The writers of a Wall Street Journal op-ed observed: “This year, lawmakers should seize the opportunity to leapfrog other states by enacting universal educational freedom, putting Texas in a position of leadership. Texas is a bellwether — it is, as the saying goes, where the future comes to be born. If it can succeed in giving all parents the freedom to choose what’s best for their children, then reformers may be able to do the same elsewhere.”

Like Nevada?

Don’t expect Obama’s Justice Department to prosecute either Hillary or Harry

Hillary Clinton (Reuters photo via WSJ)

So, Hillary Clinton has wiped clean her email server that she used while serving as secretary of state.

“We learned today, from her attorney, Secretary Clinton unilaterally decided to wipe her server clean and permanently delete all emails from her personal server,” said House Select Committee on Benghazi Chairman Trey Gowdy on Friday.

Will the Justice Department take any notice of this? Ronald Rotunda, a professor at Chapman University’s Fowler School of Law, explained recently in The Wall Street Journal why it should:

The law says that no one has to use email, but it is a crime (18 U.S.C. section 1519) to destroy even one message to prevent it from being subpoenaed. Prosecutors charging someone with obstruction don’t even have to establish that any investigation was pending or under way when the deletion took place. As T. Markus Funk explained in a journal article for the National Association of Criminal Defense Lawyers, the prosecutor “need only prove that the defendant shredded the documents, at least in part, to make life more difficult for future investigators, if and when they eventually appear.”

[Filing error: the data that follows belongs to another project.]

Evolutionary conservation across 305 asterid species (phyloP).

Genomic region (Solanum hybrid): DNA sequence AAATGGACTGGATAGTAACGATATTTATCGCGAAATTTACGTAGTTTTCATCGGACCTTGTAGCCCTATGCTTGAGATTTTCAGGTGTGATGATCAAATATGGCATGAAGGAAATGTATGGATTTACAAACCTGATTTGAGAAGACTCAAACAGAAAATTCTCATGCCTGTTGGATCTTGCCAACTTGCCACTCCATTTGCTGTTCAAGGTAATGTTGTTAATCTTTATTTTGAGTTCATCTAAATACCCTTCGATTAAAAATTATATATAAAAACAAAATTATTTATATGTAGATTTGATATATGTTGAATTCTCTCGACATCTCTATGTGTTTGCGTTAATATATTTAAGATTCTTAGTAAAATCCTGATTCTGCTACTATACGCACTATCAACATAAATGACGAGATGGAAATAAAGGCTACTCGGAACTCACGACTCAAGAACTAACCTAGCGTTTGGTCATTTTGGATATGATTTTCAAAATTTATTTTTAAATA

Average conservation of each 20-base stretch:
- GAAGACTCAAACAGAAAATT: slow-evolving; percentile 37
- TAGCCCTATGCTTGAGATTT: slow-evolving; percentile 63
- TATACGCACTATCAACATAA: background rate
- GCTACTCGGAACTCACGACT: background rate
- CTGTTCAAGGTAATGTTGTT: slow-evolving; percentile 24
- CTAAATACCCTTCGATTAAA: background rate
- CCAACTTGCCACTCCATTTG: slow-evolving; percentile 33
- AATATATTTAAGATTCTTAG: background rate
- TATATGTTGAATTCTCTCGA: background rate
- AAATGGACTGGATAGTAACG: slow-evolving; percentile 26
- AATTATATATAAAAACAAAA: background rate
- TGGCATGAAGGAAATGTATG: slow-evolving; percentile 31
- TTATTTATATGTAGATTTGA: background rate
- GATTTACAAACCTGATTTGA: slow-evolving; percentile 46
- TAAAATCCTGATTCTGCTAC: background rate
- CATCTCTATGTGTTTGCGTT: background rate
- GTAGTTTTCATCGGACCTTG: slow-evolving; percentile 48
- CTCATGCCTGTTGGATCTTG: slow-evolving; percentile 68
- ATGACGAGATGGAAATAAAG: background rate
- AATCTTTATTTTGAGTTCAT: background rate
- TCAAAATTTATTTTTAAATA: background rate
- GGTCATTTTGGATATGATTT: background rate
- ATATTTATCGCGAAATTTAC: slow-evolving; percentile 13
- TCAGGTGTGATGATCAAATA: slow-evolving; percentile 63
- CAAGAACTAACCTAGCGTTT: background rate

Legal commentators call this “anticipatory obstruction of justice,” and the law punishes it with up to 20 years imprisonment. The burden of proof is light. The Justice Department manual advises that section 1519 makes prosecution much easier because it covers “any matters” or “’in relation to or contemplation of’ any matters.” It adds, “No corrupt persuasion is required.”

Will Justice take any heed of recommendations for the prosecution of Harry Reid, as called for by former U.S. Attorney Joseph diGenova and Cause of Action?

Here is an excerpt from Brietbart News:

“Here’s the issue,” diGenova tells Breitbart News in an exclusive interview. “Because his son was involved representing the SLS Casino and Hotel that sought the expedited EB-5 visa processing from the Department of Homeland Security, and because Harry Reid intervened personally, there is obviously the appearance of impropriety here.”

“The Senate Ethics Committee, if it examines this independently, would see this as an instance of Reid ‘bringing reproach upon the Senate.’”

“But there is also the issue of criminal conduct. This requires further investigation,” diGenova says.

“There is no doubt in my mind,” diGenova continues, “that an independent Department of Justice or an independent U.S. Attorney would open a preliminary criminal investigation into Harry Reid’s intervention into the expediting of EB-5 visas and would in addition convene a grand jury.”

“I would open a grand jury on this in a New York minute,” diGenova says.

Don’t hold your breath. This is Obama’s Justice Department. The name itself is an oxymoron.

Harry Reid (Screen grab from video on YouTube)

Pathetic Sun embarrasses its reporters by printing eclipsed ‘news’ stories